By AsiaToday reporter Kim Ye-jin - "When I retired at 70, I thought my life was over. Then I met LINE sticker and now I have a new goal."
Japanese statistics firm Mobile Marketing Data La surveyed on senior lifestyle and found that 38.5% of seniors (ages 60 to 79) owned a smartphone, rising 10.7% compared to the previous year, reported Yomiuri Shimbun on Monday. Besides tablet users accounted for 29.6% among seniors, showing a significant increase. The soil of so-called 'super IT seniors' has become compacted.
In fact, there are those among the elderly in Japan who adapt to the IT world, take up new challenges, and even achieving their dream through IT.
Seiji Tazawa, a 73-year-old retired engineer in Ibaraki, started creating "stickers" (emoticons) for mobile messenger LINE users, garnering online buzz. He began drawing illustrations of famous figures as his hobby with a computer using Microsoft Excel as a drawing tool. Encouraged from his granddaughter, he created 29 sticker series, or a whopping 1,160 illustrations in a year.
[Image: screenshot of LINE sticker shop]
Kikuto Mizoi, a 81 year-old woman in Saitama, is a 'charismatic grandma' with 75,000 Twitter followers. She first learned how to use a computer at 64, and joined the world of Twitter in January 2010.
She uploads photos or leave tweets about her life and enjoys communicating with young people for about five hours a day. She said, "I have experienced the wars, so young people who were not born yet in those days are interested at me." She revealed that her life changed enormously due to Twitter, stating, "I was awakened to the reality of the society."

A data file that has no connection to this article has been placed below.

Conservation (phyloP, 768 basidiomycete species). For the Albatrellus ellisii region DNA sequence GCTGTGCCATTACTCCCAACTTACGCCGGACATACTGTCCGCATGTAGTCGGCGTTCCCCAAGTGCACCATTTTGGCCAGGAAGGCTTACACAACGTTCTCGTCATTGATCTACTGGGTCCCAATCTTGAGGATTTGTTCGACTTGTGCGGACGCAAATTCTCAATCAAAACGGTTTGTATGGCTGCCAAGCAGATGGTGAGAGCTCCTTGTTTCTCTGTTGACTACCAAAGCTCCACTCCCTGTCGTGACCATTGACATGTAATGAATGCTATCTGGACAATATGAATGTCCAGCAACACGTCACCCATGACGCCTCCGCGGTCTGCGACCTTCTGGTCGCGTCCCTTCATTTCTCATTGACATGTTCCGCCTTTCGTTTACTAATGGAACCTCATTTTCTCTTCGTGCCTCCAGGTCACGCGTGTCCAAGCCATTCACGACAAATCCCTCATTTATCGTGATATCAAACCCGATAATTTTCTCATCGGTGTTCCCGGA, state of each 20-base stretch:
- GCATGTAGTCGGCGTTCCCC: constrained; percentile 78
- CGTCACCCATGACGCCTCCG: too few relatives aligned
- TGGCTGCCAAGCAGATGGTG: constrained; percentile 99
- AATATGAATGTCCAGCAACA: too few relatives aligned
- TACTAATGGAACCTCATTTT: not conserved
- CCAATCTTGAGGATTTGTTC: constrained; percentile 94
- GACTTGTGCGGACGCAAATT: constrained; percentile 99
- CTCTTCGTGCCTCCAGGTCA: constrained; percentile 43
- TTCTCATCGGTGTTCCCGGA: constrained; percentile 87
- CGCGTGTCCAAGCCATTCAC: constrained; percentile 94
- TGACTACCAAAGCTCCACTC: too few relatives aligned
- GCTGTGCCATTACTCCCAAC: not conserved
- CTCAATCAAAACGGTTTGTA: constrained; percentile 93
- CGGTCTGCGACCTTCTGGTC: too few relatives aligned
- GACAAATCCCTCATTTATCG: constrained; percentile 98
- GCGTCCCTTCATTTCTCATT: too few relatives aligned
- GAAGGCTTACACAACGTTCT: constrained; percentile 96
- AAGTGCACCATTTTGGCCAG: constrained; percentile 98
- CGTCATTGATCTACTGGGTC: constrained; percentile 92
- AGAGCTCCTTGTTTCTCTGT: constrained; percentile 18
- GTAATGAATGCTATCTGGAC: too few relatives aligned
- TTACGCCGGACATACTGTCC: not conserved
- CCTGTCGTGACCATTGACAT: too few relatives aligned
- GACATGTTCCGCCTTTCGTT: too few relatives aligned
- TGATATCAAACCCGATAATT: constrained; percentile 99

91-year-old Hiroshi Kagawa is the oldest active sports writer in Japan. He won the FIFA Presidential Award for covering a total of 10 World Cups. He achieved his lifetime dream through cloud funding. His dream was publishing a book featuring collected conversation with various football players and leaders.
But he needed 3.5 million yen to publish a book and create a website. But he was funded by 'cloud funding'. He said, "It was so impressive and awesome to see such system that I've never seen when I was young. I started it thinking, 'I'll try this out.'" Through the amount he received, he is now running a website, "This country's football (http://www.konokuni.soccer/)." He plans to publish the collection of interviews as well.
He said, "Being 91 years old makes you weak, but I'd like to keep improving myself. Any humans would want to write something better than before." Ritsuko Kubo, Representative of non-profit organization Senior SOHO Spread Salon Mitaka, which supports community business for elderly, said, "Senior generation has the wisdom and technology knowhow for work. If their knowhow leads to the business of local community, the Japanese society will be activated as well."